Euripides lived in a very mysterious time. We know so little about the era in which he lived because of the loss of many ancient manuscripts at the burning of the Library of Alexandria. Given this massive loss of knowledge of the pre-modern world, it is hard to cobble together a full biography of Euripides. There is, however quite a lot of information known about him. This is known due to the fact that Euripides is a character in some of Aristophanes’ and the other comic poet’s comedies. The largest comprehensive collection of information on the playwright, however, is from a biography called “The Life of Euripides” by Satyrus of Callatis (Lefkowitz 87). The play that we have chosen to study and perform, Cyclops, is a very strange case. It can be identified as almost non-Euripidean. Unfortunately, looking at this script under a microscope would make it very difficult to truly grasp Euripides, so we must look at his whole body of work. On a whole, Euripides was a very counter-cultural figure who represented less a viewpoint similar to those of the other Greek playwrights, but one of a more modernized perspective.
Biographers generally agree that Euripides was born to the couple Mnesarchus (sometimes stated to be Mnesarchides) and Cleito on September 23, 480 BCE in Salamis, Greece. Mnesarchus is suspected to have been a shopkeeper and Cleito is suspected to have been a vegetable seller (Lefkowitz 88). The only reason Euripides’ mother’s profession is assumed is that “the writers of Old Comedy made fun of him in their plays by calling him the son of a woman who sold vegetables” (Satyrus 153). Apparently, Aristophanes found the joke funny and included it in four of his plays (Lefkowitz 88). Because of our knowledge of facts like this, it is hard to judge how accurate these they are.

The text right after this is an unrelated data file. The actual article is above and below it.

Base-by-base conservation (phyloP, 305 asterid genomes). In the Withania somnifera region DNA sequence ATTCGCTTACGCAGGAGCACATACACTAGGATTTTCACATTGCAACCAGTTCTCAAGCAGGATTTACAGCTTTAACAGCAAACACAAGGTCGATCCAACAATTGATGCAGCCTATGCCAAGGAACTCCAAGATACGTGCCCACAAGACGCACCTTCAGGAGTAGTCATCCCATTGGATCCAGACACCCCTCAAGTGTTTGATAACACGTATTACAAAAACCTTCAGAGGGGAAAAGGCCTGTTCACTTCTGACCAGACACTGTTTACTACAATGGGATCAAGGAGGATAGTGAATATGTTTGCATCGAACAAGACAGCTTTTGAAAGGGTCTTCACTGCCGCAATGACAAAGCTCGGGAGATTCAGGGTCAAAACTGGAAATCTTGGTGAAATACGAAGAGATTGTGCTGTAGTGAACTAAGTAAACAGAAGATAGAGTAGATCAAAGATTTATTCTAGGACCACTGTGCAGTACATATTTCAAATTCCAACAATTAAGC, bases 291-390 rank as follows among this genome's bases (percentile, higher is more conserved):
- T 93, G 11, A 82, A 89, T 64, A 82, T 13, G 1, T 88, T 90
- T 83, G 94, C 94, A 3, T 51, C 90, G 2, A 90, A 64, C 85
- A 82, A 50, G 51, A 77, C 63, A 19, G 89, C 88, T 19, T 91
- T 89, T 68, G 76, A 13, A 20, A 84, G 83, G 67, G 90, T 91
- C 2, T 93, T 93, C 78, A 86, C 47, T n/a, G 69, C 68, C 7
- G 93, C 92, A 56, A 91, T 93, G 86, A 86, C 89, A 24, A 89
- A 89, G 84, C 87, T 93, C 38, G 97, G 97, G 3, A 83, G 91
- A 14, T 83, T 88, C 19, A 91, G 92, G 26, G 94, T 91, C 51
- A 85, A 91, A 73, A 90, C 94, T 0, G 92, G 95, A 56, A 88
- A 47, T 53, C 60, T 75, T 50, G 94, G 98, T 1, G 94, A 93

Scholars say that soon after the birth of his son, Mnesarchus sought out an oracle and was told that Euripides “would win at contests in which crowns were awarded” (Lefkowitz 88). Upon hearing this, his father began training Euripides in athletics and painting. Some of Euripides’ paintings were said to be displayed in Megara (Lefkowitz 90). Reportedly, Euripides was “said to have been an excellent athlete” (“Euripides”). His father had incorrectly interpreted the oracle’s prophecy, as we now know.
It is unknown how Euripides learned to write poetry and prose, but it is known through the Vita written about his life that he did have significant role models. He was mentored by Anaxagoras, Protagoras, and Prodicus and was also a close friend to Socrates (Lefkowitz 89). In Aristophanes’ later works, the poet provides the character of Euripides with most likely exaggerated religious views. In The Frogs, Euripides’ character is said to pray to different gods than everyone else, and in Thesmophoriazusae, a woman accuses Euripides of “persuading people that the gods do not exist.” (Lefkowitz 93) While Aristophanes and the comic poets did not say anything on the mentors’ influence on Euripides, it is seen though Hellenistic literature that Euripides and Anaxagoras were similar in one aspect: their impiety. For example, whenever Euripides refers to a heavenly body such as the sun in his writing, he refers to it as Anaxagoras would have (in this case, mydros, or lump of molten metal). This is not how the rest of the gods-fearing society would have referred to it (Lefkowitz 89-90). Euripides’ other mentors are also said to have been impious. Protagoras is said to have perished in a shipwreck (a proverbial fate of the impious) and Prodicus drank hemlock and died in Athens on charges of “corrupting the youth.” (Lefkowitz 94) As noted before, Cyclops is a non-Euripidean work. Its story is based on the classic story from the Odyssey. It is uncertain why he would break from the normal Euripidean style. One explanation could be that such was the nature of a satyr play. Since Cyclops is the only full satyr...